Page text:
No one has greater respect for investigative journalists than I do, and among that select bunch Barton Gellman of The Washington Post has long been one of the very best: intelligent, relentless, scrupulous, and always ethical.
This is most definitely not the Pentagon Papers, when the Post and the New York Times exposed the truth about a war already gone by.But the latest installment from the “Snowden files” (as the Post’s subhead put it Friday) made me wonder if what we’re experiencing and reading right now is still journalism, investigative or otherwise, or whether it is becoming something very different. I wonder if, after all the disclosures that have already touched off a major reassessment of National Security Agency surveillance by the U.S. government, what we’re reading now is more like free advertising for a certain point of view — Edward Snowden’s point of view, that is, as well as that of his comrade-in-outrage, Glenn Greenwald.
Greenwald is an intelligent blogger and fierce advocate of openness in government; some would even call him an “advocacy journalist,” though to my mind that is a contradiction in terms. What Greenwald is definitely not, by his own admission, is even-handed. Anyone who has followed his writings, before he became famous for the Snowden files, knows that his point of view is singular and routinely black-and-white: anything that smacks of a high-tech security state, whether surveillance or secret drone warfare, is pretty much always bad.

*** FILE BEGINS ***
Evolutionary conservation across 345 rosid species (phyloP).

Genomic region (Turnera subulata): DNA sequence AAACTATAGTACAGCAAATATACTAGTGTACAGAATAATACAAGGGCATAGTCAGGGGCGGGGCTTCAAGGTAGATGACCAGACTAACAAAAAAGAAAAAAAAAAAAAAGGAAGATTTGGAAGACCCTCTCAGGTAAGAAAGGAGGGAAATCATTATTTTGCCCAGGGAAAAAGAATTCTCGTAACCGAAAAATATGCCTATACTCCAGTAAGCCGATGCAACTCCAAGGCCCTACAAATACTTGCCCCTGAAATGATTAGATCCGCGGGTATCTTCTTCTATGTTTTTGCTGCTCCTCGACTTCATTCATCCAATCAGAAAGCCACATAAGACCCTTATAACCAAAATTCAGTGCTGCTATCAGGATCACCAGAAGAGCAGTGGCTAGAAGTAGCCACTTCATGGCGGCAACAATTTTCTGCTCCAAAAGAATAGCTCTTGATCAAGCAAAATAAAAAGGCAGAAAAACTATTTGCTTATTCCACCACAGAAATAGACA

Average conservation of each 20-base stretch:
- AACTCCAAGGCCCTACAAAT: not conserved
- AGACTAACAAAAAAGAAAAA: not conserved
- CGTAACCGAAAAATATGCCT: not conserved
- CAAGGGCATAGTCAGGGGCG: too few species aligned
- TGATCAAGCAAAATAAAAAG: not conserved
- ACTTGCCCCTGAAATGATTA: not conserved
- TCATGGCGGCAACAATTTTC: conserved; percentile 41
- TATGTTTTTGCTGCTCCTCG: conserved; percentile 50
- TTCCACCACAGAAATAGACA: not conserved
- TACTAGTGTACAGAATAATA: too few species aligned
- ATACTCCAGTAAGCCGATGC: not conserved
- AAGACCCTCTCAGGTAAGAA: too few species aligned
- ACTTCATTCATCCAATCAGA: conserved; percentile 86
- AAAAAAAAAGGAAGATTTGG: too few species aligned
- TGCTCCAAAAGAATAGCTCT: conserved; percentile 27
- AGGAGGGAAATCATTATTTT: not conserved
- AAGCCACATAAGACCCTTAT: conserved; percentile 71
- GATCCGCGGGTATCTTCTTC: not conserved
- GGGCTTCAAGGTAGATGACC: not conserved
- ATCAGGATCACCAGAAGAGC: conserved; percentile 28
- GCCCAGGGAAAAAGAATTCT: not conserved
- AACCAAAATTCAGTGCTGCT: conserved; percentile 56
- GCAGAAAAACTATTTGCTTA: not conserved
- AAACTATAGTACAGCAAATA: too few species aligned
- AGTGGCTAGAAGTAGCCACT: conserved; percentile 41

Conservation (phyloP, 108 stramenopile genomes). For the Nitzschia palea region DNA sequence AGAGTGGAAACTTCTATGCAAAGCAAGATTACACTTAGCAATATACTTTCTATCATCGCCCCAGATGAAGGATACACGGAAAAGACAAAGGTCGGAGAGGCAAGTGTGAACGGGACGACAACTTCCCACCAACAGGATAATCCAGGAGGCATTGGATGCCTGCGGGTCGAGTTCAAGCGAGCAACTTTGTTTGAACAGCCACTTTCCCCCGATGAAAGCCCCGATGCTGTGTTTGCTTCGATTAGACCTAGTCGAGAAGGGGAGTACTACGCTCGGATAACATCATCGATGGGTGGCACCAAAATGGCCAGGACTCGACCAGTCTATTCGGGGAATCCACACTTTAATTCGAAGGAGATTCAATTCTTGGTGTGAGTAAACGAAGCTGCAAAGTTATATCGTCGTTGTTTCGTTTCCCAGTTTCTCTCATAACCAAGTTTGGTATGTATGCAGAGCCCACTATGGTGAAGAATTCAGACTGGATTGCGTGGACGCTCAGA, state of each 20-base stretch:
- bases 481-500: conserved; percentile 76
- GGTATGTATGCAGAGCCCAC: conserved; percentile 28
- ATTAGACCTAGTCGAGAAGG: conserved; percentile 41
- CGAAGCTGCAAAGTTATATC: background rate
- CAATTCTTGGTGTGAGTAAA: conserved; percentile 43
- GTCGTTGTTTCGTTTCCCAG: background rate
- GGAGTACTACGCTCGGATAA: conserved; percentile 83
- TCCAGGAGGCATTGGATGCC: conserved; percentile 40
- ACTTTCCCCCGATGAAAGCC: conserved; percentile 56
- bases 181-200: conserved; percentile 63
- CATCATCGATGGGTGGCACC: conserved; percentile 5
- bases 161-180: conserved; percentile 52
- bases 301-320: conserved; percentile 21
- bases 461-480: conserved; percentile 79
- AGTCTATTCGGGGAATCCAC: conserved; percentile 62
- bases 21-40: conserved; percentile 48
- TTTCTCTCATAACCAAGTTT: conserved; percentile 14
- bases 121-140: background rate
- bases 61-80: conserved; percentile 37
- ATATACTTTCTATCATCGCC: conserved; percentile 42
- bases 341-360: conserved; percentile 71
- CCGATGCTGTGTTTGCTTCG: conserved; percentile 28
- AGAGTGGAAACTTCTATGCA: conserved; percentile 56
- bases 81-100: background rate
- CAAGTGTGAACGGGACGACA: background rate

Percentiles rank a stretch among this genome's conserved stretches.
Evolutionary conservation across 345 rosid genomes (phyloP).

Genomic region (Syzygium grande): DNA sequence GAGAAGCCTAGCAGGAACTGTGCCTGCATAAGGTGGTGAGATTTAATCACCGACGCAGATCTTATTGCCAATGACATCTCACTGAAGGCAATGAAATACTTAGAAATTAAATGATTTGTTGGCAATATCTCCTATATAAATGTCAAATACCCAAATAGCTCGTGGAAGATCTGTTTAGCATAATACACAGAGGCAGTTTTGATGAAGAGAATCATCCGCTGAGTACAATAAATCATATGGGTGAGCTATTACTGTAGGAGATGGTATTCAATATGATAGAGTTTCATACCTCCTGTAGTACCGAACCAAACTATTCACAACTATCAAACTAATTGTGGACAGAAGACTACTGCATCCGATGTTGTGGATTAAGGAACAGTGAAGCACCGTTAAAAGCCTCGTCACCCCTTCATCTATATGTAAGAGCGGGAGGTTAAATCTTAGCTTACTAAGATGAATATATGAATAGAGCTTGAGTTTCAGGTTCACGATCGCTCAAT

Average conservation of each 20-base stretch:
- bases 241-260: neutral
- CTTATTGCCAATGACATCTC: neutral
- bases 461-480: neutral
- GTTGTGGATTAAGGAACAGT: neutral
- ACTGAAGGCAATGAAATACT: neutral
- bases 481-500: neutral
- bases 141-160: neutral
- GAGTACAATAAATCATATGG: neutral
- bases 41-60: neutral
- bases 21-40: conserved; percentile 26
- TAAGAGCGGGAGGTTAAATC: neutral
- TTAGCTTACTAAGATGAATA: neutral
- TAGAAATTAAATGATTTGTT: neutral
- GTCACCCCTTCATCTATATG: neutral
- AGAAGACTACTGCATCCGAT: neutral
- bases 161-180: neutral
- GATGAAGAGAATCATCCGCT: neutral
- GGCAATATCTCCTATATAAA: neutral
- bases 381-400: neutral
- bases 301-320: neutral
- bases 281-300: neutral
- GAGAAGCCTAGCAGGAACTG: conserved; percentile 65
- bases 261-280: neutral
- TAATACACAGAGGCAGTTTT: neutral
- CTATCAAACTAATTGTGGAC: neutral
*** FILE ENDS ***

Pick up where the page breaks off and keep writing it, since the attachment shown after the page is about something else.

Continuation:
Greenwald, moreover, has made the case that all journalists should be more like him, since “all journalism is a form of activism,” as he wrote in this revealing exchange with The New York Times‘ Bill Keller, and it’s ridiculous to pretend that anything like objectivity is possible.
So we know where Snowden and Greenwald are coming from, and it’s not hard to divine their strategy: dribble out, bit by bit, revelations about the NSA’s spying program until the agency is effectively neutered or even dismantled. Friday’s story in the Post, exposing the agency’s effort to build a “quantum computer” that could break virtually every kind of encryption, was just another chapter in what we are told is vast volumes more to come from the Snowden files.